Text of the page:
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  #7  
Old 03-03-2012, 07:29 AM
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I hate to say it, but to my understanding, the purpose was to control the movement of the shocks& struts more than anything. These seem (to me) as though they would add stress to the shock towers, potentially enabling failures.
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  #8  
Old 03-03-2012, 07:30 AM
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That strut bar looks pathetic...

They're supposed to go ABOVE the shock tower and bolt up with the shock mounts.
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Last edited by Gooby; 03-03-2012 at 07:32 AM.
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  #9  
Old 03-03-2012, 08:17 AM
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Strut and shock bars add rigidity by stiffening the mounts, keeping them from flexing. The only area spanner bars are used are behind the front seats in sedan applications (mostly). This wont reduce body flex during high torque, and certainly does nt work as a shock reinforcement bar. :/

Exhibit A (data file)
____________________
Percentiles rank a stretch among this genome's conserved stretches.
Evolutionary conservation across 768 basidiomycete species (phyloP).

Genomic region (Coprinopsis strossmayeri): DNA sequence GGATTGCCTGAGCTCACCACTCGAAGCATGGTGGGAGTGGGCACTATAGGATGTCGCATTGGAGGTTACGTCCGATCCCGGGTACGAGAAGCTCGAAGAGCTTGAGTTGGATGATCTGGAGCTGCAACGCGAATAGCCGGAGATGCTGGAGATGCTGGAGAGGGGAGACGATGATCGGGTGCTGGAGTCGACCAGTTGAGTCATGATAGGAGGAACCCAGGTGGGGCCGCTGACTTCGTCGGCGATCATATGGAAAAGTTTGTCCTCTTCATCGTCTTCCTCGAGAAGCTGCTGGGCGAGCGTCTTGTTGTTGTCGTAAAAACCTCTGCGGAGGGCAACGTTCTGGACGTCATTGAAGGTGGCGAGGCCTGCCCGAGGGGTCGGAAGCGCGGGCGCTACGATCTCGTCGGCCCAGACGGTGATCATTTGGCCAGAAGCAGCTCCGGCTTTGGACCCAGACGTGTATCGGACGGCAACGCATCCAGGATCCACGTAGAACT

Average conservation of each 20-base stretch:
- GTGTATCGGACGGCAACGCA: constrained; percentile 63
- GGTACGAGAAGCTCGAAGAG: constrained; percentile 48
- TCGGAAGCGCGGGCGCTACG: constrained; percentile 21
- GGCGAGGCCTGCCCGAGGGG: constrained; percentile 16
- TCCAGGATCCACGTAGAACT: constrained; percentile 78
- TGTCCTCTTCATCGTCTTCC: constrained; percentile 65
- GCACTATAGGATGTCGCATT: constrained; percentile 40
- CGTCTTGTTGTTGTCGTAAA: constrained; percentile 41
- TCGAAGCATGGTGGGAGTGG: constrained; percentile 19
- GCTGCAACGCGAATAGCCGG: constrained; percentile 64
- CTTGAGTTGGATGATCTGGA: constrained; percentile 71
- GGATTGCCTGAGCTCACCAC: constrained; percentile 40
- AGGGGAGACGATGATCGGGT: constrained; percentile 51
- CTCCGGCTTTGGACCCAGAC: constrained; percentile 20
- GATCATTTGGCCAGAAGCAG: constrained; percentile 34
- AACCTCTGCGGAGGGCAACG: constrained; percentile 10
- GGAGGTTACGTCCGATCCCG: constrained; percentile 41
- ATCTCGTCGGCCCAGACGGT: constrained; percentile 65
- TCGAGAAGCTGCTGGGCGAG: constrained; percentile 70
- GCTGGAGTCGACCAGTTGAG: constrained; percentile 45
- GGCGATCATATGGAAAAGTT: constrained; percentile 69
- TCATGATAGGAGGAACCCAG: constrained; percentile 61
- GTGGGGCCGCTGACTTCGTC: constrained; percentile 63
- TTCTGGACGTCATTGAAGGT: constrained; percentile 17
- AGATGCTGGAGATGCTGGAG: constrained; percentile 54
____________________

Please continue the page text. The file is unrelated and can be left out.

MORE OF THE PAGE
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  #10  
Old 03-03-2012, 08:41 AM
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So the towers themselves dont flex, just the small area at the top flexes?

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  #11  
Old 03-03-2012, 09:05 AM
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The loads from the shocks in in the rear and struts in the front tend to try to push the mounting points inward toward the center line of the car. This creates variability in the suspension geometry at the point where you least want it to happen. The bar spanning from one tower to the other holds the spacing between them constant and reduces or eliminates the geometry variability. The best and most effective point to do this is at the shock or strut mount.
In the OPs design the idea of trying to maintain the spacing is there, but I thnk the flexibility of the sheet metal where it's attached is going to defeat the purpose. I suspect there will be some placebo effect from it, but without before and after skid pad results it's going to be really hard to tell if it's made a difference.